Theranos, the company that claimed it could perform a vast array of tests from a single pinprick of blood, is officially dissolving.
With approval of the company's board and shareholders, Theranos will begin the corporate dissolution process Monday, CEO and general counsel David Taylor said in a note to shareholders.
Theranos, which owes at least $US60 million ($83.4 million) to unsecured creditors, will turn over its assets and intellectual property to credit and investment firm Fortress, says the e-mailed letter, first reported by The Wall Street Journal. This move, rather than a bankruptcy, will leave $US5 million to distribute to creditors, it says.
The action is the final act in Theranos' dramatic downfall. Founded in 2003 by then teenage Stanford dropout Elizabeth Holmes, Theranos grew into a $US9 billion firm based on its promise of a blood test requiring only a finger prick, rather than a vial of blood.
A national partnership with Walgreens would eventually have resulted in Theranos Wellness Centers within miles of every American. As the company's star rose, so did that of Holmes, who owned about half of the company's bullish value. She graced magazine covers, and Inc. magazine dubbed her "The Next Steve Jobs."
Theranos collected a distinguished board of advisers and investors including Rupert Murdoch, former secretary of state Henry Kissinger, Oracle founder Larry Ellison, Netscape founder and venture capital investor Marc Andreessen, former US Senator Sam Nunn and Bill Frist, former secretary of defense William Perry and current Defense Secretary James Mattis, who resigned from Theranos' board when he become defense secretary in 2016.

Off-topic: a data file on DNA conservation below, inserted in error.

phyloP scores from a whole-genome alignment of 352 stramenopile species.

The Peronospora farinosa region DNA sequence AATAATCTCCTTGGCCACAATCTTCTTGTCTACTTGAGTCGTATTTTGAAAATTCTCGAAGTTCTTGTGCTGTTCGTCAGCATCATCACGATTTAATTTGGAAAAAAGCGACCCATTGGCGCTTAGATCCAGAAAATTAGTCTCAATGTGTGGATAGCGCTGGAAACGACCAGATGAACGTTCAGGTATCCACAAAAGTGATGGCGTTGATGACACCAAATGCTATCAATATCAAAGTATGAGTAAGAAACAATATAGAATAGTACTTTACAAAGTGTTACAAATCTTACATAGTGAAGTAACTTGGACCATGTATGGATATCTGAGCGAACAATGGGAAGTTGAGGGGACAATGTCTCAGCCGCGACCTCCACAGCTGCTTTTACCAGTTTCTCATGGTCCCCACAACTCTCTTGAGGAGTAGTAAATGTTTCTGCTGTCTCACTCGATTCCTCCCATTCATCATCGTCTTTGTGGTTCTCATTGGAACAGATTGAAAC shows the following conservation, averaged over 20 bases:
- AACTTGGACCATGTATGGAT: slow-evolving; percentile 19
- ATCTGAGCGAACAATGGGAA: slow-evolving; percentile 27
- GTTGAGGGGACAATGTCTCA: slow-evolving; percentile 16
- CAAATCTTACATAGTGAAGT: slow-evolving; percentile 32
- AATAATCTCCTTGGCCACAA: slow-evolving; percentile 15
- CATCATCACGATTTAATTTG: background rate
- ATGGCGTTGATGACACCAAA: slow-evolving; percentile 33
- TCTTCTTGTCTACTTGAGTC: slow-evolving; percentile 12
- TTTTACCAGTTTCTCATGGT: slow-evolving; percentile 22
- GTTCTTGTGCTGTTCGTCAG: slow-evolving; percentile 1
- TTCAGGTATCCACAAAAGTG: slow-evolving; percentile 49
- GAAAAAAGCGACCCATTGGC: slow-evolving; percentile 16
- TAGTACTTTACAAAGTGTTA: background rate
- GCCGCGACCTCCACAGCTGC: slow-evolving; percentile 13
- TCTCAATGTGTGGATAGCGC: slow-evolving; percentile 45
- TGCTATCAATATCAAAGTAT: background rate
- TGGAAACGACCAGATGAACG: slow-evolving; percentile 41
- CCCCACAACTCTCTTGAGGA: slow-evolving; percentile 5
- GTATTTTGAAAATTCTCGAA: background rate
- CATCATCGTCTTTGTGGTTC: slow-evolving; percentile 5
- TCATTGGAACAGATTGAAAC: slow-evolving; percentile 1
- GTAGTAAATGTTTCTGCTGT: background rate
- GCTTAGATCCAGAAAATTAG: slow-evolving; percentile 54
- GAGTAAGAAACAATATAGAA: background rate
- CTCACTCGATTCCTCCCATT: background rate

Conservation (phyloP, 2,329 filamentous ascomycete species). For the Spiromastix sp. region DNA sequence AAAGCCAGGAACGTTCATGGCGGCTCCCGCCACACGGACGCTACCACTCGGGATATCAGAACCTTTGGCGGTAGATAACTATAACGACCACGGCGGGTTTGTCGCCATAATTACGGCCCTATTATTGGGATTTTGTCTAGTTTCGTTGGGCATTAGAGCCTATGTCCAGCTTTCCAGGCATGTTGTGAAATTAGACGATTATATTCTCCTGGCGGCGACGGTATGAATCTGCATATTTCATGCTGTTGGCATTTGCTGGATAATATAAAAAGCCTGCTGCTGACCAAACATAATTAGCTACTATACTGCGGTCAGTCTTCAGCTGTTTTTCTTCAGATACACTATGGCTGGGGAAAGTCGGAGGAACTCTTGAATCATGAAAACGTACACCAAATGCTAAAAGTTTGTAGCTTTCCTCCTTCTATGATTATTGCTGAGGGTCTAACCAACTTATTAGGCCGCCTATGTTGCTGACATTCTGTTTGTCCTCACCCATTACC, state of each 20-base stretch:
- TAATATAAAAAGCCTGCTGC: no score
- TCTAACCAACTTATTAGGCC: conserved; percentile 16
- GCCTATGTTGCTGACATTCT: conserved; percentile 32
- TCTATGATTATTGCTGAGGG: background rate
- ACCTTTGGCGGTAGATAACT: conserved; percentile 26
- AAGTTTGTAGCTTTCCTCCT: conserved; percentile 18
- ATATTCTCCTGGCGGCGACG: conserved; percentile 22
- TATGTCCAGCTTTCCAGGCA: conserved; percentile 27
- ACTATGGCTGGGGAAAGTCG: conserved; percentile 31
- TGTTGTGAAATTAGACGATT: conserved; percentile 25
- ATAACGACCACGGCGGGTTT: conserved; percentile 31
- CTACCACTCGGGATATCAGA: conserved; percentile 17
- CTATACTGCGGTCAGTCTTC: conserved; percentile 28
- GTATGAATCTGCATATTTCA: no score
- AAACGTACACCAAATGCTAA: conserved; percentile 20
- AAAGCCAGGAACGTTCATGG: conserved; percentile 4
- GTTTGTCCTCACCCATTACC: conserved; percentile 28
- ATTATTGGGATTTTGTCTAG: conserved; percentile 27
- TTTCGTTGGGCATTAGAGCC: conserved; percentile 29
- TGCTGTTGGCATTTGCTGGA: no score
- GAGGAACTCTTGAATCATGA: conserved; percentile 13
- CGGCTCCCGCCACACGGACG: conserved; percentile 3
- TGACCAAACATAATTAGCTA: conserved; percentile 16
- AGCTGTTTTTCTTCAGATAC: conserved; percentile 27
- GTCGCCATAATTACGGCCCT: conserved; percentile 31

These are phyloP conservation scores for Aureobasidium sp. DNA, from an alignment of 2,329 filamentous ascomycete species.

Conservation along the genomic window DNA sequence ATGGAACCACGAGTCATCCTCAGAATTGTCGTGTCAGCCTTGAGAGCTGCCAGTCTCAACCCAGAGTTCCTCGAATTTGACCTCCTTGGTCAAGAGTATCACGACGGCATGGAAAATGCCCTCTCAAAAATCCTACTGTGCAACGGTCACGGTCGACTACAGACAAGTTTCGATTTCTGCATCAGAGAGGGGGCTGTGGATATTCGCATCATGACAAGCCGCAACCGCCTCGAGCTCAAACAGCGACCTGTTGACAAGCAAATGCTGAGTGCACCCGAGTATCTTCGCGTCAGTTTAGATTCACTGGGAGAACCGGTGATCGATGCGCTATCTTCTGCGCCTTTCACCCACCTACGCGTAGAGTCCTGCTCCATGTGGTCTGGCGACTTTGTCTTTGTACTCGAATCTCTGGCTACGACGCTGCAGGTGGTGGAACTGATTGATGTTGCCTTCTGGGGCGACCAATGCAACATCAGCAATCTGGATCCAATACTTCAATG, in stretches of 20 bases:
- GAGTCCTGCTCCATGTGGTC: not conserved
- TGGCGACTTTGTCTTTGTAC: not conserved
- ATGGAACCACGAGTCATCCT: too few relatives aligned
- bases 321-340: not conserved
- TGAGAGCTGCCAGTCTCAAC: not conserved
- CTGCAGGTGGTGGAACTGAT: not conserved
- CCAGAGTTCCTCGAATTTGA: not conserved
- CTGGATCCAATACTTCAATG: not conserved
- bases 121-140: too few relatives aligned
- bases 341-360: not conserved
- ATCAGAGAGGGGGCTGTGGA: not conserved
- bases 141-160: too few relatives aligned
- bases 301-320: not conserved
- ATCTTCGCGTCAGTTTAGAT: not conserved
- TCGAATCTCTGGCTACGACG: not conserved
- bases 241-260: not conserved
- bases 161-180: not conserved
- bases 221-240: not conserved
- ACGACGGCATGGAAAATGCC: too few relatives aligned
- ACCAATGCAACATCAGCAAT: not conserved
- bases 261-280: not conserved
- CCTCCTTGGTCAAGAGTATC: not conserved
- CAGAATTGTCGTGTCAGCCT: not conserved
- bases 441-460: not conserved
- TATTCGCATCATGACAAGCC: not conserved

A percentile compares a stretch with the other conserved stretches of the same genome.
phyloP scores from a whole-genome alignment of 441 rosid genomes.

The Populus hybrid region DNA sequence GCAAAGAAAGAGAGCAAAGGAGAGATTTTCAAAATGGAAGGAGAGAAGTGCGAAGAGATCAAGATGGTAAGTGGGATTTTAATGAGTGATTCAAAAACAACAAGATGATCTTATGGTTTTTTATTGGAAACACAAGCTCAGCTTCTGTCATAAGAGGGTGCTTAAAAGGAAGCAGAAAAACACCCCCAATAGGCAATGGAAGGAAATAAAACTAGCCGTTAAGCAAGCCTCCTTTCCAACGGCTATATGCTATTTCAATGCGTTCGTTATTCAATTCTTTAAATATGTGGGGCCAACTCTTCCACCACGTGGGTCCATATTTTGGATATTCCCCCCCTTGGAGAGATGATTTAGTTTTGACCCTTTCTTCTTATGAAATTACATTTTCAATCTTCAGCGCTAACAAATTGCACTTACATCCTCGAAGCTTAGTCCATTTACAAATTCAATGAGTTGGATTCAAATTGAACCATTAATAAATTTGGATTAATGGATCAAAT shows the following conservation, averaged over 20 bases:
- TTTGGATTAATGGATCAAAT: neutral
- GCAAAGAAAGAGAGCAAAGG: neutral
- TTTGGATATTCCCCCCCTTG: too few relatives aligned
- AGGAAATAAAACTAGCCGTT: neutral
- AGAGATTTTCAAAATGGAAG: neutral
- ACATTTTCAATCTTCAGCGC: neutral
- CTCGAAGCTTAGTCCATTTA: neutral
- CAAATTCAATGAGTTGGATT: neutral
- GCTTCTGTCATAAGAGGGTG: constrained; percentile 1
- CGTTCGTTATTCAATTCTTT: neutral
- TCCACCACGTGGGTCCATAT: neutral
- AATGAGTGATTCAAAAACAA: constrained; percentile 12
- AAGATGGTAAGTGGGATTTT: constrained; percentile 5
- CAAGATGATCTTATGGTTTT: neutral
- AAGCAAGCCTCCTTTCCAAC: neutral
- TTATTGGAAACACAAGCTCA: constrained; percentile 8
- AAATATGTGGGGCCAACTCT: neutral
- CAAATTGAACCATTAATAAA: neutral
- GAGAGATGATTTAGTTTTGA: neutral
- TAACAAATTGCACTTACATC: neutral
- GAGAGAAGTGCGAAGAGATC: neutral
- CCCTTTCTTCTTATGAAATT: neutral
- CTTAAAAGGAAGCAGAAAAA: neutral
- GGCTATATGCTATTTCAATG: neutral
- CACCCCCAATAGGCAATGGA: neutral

The success tale began to unravel three years ago. An investigation by The Wall Street Journal in October 2015 revealed that Theranos was having trouble with the accuracy of its results, and a federal investigation began six months later.
In 2017, Theranos agreed to a two-year ban from the blood-testing business. It agreed to pay $US4.65 million as part of a fraud settlement brought by more than 175,000 consumers in Arizona who purchased Theranos tests at its pilot retail locations. The company also paid a $US30,000 civil penalty as part of the federal settlement with the Centers for Medicare and Medicaid Services.
In June, Holmes and the company's former president, Ramesh "Sunny" Balwani, were charged with federal criminal wire fraud charges. That came three months after the Securities and Exchange Commission charged Theranos with "massive fraud." Holmes agreed to pay a $US500,000 penalty in the civil case and is barred from serving as an officer or director of a public company for 10 years.
A search for buyers of Theranos' remaining assets resulted in no takers, Taylor says in the letter. "We are now out of time," he wrote.
Shareholders will get a copy of the certificate of dissolution, for use for tax loss purposes, the letter says.